"They tried to merge us under a single authority, and they criminalized feminism and turned it into something foreign, strange and unnecessary. As feminists, we were turned into enemies. "

After the triumph of the Cuban Revolution, all the island's women's groups were forced to dissolve or join the FMC.

In 1996 the Central Committee of the Communist Party of Cuba (PCC) even ordered the "deactivation" of the Magín Association of Women Communicators. The disintegration of this group of feminist communicators, writers, filmmakers and scientists concerned with the dissemination of sexist stereotypes in the media stands out as an example of the regime's role in the demobilization of women.

The FMC, despite creating Orientation Houses for Women and the Family in the 90s, and promoting annual conferences against sexist violence in the official media, and in some public spaces under State control, has not promoted an open and critical discussion of VAW in the nation's discourse, nor has it backed any laws addressing Violence Against Women.

On November 21, 40 Cuban women submitted a Request for a Comprehensive Law against Gender Violence to Cuba's National Assembly of Popular Power. It is possible that most of the signatories are FMC members, but the request was not generated within the organization.

Government spokespersons, such as Deputy Mariela Castro Espín, have often denied the existence of the most extreme form of VAW: femicide. In 2015 the director of CENESEX told the newspaper Tiempo Argentino that there was no femicide on the Island. "Because Cuba is not a violent country, and that is an effect of the Revolution," she added.

The daughter of the First Secretary of the PCC was oblivious to the limited information provided by the Government itself: in 2016, a woman was murdered in Cuba every week by her partner or ex-partner. The scant official data that exists indicates that in 2013 even more ultimately died: a total of 66.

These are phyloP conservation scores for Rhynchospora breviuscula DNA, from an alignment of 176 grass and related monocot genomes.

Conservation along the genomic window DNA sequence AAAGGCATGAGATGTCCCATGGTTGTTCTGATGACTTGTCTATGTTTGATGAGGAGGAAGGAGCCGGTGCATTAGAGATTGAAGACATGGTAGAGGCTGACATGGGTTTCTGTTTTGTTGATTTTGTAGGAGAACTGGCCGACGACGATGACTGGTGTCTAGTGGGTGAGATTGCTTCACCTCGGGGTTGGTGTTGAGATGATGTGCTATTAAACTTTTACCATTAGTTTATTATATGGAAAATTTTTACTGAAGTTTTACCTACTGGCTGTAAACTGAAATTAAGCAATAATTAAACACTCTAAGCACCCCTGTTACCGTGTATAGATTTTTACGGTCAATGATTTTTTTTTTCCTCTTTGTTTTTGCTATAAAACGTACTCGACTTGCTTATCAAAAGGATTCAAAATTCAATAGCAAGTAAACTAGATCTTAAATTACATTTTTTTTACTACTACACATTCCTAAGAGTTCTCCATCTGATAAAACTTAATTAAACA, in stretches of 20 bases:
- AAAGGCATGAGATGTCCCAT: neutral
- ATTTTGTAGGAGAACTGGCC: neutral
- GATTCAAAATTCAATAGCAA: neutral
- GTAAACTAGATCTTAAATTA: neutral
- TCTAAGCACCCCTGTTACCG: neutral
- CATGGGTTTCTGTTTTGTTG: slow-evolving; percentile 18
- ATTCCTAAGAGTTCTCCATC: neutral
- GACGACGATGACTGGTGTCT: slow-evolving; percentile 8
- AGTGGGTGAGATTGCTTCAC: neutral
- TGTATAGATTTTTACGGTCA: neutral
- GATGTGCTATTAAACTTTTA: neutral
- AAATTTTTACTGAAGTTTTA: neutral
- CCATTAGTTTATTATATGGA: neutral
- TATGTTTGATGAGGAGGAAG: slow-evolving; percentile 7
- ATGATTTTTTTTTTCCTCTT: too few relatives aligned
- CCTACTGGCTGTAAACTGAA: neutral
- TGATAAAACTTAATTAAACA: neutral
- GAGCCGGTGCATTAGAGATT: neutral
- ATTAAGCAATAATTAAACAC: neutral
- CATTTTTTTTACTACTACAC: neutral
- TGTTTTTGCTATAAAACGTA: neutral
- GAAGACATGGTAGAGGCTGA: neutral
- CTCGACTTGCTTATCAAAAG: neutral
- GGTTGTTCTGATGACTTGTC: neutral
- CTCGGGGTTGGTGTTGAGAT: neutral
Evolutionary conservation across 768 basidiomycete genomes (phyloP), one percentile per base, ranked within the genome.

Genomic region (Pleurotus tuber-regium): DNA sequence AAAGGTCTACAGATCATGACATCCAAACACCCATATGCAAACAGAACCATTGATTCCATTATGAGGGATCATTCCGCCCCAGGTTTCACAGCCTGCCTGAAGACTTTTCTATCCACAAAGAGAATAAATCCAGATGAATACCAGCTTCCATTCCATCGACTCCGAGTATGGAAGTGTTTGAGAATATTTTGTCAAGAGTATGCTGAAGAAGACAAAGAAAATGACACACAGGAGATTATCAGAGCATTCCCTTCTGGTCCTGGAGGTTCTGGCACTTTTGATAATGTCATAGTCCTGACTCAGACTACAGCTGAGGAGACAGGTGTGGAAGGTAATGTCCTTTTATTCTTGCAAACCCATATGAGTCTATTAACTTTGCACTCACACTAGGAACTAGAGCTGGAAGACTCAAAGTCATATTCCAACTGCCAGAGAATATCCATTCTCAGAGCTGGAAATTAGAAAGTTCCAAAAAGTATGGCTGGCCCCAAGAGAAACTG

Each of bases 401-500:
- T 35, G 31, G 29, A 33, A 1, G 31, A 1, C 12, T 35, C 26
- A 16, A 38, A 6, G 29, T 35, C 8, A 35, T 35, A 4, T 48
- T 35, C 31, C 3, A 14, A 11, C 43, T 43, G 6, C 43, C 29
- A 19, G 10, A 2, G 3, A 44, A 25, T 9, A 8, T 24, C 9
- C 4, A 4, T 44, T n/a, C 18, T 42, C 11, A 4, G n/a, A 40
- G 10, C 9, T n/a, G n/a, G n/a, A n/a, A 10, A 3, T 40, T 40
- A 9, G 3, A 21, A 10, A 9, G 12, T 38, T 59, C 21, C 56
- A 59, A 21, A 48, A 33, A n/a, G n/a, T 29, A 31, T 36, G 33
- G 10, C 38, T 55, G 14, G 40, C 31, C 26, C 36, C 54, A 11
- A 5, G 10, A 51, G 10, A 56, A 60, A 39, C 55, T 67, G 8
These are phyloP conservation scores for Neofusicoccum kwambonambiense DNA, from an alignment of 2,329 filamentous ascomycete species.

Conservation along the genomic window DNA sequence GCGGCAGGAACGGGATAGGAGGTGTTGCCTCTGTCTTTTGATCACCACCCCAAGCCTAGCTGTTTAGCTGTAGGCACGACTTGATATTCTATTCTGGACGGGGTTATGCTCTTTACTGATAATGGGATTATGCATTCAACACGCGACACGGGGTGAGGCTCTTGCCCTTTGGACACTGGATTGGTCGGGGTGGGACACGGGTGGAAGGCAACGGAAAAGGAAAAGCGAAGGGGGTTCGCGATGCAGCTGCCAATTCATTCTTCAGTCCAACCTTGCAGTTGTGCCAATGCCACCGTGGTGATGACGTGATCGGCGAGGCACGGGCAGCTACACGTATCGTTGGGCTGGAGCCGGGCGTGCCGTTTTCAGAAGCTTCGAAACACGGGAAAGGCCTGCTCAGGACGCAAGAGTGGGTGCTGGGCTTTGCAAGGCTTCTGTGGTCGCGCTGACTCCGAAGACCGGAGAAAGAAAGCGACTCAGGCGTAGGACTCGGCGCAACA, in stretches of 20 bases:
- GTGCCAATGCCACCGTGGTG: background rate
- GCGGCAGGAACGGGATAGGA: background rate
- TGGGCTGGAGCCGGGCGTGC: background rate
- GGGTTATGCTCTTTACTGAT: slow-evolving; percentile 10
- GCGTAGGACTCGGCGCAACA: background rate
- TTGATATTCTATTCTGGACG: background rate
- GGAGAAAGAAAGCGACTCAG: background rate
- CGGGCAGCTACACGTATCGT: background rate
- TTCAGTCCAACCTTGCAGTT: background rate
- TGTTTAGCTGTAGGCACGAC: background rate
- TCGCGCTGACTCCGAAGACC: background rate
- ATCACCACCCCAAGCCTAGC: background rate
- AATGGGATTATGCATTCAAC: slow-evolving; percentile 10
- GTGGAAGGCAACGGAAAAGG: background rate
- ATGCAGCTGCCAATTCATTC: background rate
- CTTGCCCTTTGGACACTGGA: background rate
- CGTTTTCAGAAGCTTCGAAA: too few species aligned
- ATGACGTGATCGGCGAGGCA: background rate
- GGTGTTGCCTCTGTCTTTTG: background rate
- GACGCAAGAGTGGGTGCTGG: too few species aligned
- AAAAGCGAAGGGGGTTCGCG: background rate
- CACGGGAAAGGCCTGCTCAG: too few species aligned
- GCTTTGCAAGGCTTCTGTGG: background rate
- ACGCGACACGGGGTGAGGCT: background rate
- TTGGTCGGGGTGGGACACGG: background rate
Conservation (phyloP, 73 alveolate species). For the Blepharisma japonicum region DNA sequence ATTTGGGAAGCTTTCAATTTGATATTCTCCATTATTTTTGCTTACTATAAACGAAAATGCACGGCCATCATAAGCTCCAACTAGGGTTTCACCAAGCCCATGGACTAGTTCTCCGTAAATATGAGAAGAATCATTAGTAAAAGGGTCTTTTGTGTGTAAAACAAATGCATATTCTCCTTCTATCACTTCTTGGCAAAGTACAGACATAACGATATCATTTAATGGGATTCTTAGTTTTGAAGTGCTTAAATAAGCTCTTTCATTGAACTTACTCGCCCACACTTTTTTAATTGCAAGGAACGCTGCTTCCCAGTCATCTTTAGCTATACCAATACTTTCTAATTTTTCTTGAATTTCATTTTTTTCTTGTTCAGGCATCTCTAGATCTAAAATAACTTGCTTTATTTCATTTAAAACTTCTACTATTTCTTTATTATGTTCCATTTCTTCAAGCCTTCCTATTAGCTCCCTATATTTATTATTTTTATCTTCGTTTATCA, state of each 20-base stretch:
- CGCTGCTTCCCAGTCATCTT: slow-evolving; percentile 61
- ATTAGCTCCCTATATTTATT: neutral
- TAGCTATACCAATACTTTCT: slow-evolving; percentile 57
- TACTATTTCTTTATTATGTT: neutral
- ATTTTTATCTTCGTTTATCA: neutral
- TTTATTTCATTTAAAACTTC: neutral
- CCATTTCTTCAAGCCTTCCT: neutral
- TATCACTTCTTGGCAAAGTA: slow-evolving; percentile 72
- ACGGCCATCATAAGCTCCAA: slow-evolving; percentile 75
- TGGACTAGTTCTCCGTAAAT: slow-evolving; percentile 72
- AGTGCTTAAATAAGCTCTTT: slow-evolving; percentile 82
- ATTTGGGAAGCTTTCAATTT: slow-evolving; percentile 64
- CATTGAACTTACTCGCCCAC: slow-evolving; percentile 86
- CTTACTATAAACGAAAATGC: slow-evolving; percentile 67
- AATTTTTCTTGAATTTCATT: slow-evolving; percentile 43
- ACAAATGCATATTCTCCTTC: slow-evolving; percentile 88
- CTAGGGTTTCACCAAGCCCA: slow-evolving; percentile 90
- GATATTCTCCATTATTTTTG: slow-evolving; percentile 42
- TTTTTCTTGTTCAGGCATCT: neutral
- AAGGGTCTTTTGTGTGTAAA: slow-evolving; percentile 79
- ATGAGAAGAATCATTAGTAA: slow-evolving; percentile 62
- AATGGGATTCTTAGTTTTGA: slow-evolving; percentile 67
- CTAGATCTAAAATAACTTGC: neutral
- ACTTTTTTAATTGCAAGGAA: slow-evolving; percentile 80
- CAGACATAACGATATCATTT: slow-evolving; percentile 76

However, "the fact that people do not recognize a phenomenon does not mean that it does not exist, but rather that various factors impede its recognition. If gender-based violence is normalized, or called something else, in the end the society's shared imagination denies it, displaces it, makes it invisible," the writer, literary critic and LGBTIQ rights activist Yasmín Silvia Portales Machado told DIARIO DE CUBA.

If most Cubans today do not believe that sexism or gender violence exist, it is because they grew up hearing that those were those "evils" eradicated by the Revolution, points out Cuban lawyer Laritza Diversent, director of the independent Cubalex Legal Information Center.

Women on the island do not recognize themselves as victims of gender violence because "for 60 years the official press, schools, and state institutions have been saying that Cuban women live in a paradise."
"And now, thanks to that effect, nobody saves us from VAW."